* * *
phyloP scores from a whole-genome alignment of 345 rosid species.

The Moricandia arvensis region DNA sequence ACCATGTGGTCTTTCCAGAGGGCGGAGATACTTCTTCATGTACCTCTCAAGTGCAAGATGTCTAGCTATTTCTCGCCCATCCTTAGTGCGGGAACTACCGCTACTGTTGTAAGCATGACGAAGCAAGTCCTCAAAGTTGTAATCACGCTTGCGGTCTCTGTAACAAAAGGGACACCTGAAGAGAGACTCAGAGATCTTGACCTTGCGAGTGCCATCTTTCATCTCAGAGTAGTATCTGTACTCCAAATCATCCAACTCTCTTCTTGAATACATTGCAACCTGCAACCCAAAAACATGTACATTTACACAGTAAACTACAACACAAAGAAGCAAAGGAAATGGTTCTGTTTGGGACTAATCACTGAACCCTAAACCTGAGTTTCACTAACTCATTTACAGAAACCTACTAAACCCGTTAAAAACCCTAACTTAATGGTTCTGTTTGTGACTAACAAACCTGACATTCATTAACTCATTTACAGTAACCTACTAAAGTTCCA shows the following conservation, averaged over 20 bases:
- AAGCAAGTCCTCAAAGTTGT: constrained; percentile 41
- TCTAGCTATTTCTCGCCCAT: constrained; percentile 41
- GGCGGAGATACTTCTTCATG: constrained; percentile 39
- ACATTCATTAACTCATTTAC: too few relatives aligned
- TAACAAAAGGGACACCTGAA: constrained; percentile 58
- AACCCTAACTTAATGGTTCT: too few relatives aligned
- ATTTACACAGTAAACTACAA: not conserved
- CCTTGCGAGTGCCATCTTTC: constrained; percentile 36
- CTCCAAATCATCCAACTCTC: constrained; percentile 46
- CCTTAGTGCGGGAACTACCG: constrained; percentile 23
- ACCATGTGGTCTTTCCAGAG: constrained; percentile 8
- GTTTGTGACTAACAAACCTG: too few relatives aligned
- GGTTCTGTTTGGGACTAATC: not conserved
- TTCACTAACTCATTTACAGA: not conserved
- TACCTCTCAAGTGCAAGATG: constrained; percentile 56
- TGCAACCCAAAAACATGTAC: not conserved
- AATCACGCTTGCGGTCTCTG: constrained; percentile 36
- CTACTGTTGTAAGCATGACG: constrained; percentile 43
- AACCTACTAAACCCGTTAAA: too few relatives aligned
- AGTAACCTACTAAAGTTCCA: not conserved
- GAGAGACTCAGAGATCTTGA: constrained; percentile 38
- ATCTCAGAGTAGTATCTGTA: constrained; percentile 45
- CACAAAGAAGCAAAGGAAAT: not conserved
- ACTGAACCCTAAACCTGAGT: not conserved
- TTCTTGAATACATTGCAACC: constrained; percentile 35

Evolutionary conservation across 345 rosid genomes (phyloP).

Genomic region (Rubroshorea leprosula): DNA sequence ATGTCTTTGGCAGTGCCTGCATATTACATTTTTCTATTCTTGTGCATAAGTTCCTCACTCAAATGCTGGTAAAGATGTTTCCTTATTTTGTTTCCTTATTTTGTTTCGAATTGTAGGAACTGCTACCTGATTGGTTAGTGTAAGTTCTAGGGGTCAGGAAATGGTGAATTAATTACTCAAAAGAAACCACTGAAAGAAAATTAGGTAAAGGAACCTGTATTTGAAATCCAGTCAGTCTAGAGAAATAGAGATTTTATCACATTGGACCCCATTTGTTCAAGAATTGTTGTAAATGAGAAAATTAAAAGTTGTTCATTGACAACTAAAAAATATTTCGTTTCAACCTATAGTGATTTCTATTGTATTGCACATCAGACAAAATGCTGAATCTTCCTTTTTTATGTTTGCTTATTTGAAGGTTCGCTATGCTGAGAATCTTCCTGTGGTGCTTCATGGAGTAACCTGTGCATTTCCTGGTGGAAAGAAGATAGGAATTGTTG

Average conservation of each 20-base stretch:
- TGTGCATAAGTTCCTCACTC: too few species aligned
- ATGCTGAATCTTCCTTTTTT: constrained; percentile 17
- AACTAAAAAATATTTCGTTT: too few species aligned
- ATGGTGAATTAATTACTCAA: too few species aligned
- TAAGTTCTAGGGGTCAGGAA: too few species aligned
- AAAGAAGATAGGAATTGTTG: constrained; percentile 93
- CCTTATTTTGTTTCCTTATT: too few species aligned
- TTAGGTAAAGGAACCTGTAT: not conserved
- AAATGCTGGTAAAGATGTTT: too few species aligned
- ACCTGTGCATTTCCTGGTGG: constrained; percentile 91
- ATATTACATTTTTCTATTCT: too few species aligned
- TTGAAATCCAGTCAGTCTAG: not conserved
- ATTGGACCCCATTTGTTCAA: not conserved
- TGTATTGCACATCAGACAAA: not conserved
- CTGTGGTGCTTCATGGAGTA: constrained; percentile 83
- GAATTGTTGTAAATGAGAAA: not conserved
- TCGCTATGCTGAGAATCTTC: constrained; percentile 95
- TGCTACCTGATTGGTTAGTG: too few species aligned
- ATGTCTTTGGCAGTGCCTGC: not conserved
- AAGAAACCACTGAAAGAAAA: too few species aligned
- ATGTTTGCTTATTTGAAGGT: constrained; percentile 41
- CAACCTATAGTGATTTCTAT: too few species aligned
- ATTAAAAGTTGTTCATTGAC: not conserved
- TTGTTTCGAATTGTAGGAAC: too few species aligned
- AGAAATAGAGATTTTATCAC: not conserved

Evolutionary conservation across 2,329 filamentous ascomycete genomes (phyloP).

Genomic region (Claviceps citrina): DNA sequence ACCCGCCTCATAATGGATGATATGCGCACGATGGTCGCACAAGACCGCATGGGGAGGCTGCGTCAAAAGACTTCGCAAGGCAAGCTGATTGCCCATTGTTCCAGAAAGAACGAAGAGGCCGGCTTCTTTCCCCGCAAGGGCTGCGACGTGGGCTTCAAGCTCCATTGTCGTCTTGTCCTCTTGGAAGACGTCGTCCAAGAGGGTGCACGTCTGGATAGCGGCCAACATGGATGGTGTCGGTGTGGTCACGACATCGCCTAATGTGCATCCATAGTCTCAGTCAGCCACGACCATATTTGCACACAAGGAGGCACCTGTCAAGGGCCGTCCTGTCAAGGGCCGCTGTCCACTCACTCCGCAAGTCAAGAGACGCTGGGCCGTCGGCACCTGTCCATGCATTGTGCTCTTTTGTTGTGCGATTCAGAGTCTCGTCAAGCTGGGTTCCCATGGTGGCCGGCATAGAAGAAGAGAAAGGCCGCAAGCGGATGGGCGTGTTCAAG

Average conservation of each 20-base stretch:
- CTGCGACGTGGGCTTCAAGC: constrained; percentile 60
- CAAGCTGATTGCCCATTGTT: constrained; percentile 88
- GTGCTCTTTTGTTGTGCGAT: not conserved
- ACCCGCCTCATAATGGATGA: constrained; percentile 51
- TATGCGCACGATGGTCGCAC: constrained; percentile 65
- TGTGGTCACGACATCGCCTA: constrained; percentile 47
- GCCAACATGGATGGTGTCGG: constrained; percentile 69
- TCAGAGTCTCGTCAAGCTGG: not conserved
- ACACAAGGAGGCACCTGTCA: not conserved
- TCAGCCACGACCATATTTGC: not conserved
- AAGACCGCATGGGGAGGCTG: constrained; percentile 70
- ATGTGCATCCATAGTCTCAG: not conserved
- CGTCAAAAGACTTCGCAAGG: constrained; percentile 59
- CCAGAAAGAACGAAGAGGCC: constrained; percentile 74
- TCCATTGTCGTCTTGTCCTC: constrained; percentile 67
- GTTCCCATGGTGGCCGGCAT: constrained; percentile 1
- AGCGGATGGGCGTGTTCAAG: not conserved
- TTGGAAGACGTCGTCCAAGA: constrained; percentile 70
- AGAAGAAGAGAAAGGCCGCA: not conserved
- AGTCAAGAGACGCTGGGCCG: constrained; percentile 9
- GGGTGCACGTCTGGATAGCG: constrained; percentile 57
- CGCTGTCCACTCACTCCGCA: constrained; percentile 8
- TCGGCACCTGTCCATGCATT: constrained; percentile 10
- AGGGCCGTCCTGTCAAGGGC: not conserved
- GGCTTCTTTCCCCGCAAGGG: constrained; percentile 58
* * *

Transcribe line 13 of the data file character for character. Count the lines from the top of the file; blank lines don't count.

- ACCATGTGGTCTTTCCAGAG: constrained; percentile 8